The 2012 Home Run Derby features eight long-ball specialists, but every competitor won't live up to their billing. By the end of the night, Matt Kemp and Robinson Cano will be questioning the selection of a few of their teammates.
The Derby doesn't just require power. Hitters must be able to repeat their swing multiple times at a marathon pace rather than one violent swing at a time. It's an adjustment some hitters have a tough time making.
Let's see which hitters will fail to validate their Home Run Derby selection.
Gonzalez is going to be a threat to hit 30 home runs and steal 30 bases for many years to come. He's one of baseball's best five-tool players, but he isn't cut out for the Home Run Derby's style.
He's more of a gap-to-gap hitter whose power comes through in flashes. He isn't an all-or-nothing swing type of guy. In the regular season that's a good thing, but it will hurt him under Kaufmann Stadium's bright lights.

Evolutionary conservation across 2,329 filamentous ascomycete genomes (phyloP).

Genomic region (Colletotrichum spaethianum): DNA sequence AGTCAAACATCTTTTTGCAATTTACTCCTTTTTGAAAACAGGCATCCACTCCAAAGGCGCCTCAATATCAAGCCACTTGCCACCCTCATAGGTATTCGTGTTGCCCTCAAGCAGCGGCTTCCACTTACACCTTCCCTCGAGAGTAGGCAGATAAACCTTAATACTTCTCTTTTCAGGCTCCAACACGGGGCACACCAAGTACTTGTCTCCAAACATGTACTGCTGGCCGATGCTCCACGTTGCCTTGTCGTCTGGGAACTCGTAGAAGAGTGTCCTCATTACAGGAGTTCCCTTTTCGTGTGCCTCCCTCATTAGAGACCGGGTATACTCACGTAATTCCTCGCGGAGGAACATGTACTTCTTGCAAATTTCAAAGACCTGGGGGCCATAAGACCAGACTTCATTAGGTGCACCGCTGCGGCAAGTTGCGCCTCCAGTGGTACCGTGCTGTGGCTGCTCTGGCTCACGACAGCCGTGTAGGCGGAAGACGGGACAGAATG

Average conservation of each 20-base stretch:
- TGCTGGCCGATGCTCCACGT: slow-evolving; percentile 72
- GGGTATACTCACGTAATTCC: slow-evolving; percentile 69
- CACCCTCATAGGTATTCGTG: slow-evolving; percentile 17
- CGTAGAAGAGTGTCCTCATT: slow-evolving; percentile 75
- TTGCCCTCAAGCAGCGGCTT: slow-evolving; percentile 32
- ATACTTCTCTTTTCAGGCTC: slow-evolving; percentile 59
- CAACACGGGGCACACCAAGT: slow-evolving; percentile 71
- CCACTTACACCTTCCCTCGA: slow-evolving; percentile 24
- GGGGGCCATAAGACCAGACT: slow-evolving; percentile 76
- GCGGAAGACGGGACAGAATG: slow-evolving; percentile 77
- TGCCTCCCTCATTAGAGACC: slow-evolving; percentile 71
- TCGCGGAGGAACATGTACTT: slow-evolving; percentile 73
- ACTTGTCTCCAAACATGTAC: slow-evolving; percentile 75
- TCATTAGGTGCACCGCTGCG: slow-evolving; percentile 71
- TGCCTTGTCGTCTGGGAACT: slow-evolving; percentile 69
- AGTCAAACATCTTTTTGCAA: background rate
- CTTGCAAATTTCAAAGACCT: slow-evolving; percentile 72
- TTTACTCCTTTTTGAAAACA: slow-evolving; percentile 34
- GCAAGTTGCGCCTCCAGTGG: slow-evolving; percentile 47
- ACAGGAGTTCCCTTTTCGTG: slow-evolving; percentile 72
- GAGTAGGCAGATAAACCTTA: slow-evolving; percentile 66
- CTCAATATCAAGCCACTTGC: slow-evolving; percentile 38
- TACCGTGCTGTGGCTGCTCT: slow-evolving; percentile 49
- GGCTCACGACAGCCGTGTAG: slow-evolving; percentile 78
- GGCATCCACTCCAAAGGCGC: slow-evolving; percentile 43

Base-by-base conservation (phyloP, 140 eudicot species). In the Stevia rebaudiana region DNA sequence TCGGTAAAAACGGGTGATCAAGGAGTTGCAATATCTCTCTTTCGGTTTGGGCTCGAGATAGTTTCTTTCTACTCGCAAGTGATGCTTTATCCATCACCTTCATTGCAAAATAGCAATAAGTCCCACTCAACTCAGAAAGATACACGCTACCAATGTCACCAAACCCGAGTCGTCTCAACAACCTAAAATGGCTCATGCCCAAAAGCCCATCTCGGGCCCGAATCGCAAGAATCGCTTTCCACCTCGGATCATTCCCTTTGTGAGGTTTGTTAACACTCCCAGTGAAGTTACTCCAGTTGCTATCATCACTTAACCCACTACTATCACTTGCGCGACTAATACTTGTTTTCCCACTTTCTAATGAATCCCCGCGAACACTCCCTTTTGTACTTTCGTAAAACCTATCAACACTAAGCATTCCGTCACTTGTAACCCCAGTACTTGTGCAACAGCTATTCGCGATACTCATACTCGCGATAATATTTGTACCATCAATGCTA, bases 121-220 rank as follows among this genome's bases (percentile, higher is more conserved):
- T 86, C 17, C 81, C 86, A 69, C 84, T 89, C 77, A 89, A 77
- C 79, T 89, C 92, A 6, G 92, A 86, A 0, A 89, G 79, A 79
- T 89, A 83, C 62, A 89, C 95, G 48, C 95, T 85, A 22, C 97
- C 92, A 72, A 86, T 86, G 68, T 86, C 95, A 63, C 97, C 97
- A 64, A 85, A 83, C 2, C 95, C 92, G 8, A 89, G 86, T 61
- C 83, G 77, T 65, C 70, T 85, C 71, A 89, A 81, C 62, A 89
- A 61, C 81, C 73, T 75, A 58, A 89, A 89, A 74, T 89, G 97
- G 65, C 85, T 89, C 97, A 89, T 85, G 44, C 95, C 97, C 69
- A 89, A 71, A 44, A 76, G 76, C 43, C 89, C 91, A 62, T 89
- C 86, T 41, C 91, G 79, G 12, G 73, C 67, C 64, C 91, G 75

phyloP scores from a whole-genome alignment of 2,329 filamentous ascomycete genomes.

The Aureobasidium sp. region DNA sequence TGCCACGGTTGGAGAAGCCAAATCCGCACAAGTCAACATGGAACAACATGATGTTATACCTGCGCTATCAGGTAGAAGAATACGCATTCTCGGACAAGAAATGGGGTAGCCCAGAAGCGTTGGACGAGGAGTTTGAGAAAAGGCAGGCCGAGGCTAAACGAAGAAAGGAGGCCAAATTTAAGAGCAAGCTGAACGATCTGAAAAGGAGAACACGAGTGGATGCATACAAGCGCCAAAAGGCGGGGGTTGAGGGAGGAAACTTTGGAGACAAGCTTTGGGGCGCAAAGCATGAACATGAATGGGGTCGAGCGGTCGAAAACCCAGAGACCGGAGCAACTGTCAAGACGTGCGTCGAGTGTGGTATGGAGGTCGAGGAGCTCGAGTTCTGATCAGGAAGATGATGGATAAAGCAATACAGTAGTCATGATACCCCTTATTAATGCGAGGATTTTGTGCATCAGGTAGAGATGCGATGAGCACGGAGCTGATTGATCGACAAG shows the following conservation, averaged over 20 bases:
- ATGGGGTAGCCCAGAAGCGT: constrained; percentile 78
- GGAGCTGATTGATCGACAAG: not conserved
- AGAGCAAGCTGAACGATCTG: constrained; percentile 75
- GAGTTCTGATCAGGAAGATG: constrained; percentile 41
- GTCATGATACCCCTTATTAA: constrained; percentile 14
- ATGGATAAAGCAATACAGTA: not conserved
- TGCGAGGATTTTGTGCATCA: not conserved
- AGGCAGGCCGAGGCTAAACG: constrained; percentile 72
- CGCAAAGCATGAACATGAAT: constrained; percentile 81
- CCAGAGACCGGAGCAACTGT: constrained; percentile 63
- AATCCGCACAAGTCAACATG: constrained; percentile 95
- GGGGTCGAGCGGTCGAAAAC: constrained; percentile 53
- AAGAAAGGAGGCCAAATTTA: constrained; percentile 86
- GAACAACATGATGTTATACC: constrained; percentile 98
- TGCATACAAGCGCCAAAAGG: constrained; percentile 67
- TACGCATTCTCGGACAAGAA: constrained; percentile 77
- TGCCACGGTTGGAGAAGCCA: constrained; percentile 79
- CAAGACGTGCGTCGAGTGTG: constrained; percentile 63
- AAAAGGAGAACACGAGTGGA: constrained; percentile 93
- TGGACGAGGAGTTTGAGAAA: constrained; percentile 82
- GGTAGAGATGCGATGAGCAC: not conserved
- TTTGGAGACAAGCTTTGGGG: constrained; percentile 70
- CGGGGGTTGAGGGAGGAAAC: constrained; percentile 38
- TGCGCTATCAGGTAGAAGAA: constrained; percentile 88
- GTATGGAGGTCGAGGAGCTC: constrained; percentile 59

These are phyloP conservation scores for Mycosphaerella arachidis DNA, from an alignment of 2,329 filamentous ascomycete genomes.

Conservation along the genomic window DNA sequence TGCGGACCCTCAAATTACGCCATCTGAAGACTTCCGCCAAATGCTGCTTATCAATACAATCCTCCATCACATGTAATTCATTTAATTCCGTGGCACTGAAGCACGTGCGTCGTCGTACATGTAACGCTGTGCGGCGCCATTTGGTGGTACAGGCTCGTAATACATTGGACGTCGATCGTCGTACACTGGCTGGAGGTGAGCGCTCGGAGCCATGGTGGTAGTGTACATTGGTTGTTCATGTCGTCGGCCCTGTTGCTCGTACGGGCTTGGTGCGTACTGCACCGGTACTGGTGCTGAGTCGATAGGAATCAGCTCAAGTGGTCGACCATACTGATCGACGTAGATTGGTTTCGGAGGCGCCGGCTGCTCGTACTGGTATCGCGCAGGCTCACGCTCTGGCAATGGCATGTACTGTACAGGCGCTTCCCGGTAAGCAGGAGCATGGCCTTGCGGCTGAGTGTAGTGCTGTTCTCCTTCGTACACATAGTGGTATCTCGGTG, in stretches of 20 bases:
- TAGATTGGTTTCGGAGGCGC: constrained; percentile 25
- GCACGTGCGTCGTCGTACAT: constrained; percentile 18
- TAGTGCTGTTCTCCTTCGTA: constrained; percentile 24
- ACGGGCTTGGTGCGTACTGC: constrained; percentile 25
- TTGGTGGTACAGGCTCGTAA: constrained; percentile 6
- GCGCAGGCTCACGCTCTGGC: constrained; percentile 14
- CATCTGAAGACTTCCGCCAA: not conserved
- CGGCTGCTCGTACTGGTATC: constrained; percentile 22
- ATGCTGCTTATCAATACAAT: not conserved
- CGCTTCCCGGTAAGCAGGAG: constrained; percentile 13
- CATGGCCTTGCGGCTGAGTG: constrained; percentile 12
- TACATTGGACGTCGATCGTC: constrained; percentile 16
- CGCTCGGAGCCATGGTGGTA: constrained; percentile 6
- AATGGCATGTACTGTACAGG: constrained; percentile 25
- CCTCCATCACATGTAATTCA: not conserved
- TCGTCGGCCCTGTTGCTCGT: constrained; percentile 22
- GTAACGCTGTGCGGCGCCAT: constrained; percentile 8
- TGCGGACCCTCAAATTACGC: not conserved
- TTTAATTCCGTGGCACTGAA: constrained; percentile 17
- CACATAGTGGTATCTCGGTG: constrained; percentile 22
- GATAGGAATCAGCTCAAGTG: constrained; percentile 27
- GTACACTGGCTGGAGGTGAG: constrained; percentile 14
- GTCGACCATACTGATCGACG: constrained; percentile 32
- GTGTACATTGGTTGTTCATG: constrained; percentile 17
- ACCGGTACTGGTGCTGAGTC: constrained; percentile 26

He isn't going to win this contest despite being arguably the second-best all-around competitor in the competition.
I don't expect a huge performance from Gonzalez. He's a great hitter, but he isn't the type of player who just swings for power.
Beltran is a great all-around hitter, but he isn't going to perform up to the standards of the other competitors. Being a switch hitter during the regular season is a benefit, but it won't be on Monday night.
Beltran is an excellent candidate to hit 30-40 home runs through the course of a season, but he doesn't have explosive power. He's enjoying an MVP-caliber season this year, but he will have to pick a side in this year's Derby.
Switch hitters don't necessarily perform well in Home Run Derbies, and Beltran will be no different.
I'll stick with the National League to make it obvious that I believe the American League will claim the crown Monday night.
Kemp is the best overall hitter in this competition, but his time off will take a toll. He's only played in 36 games this year. He hasn't played since May 30.
I'm surprised the Dodgers are even allowing him to participate. He obviously has a chance to win the competition, but he will fail because of the lack of rhythm. His time off will hurt the timing of his swing, and he won't be able to find the consistency in his stroke.
The Derby is all about finding a swing you can mimic time after time. Normally Kemp would be able to do that, but he hasn't played for too long entering competition.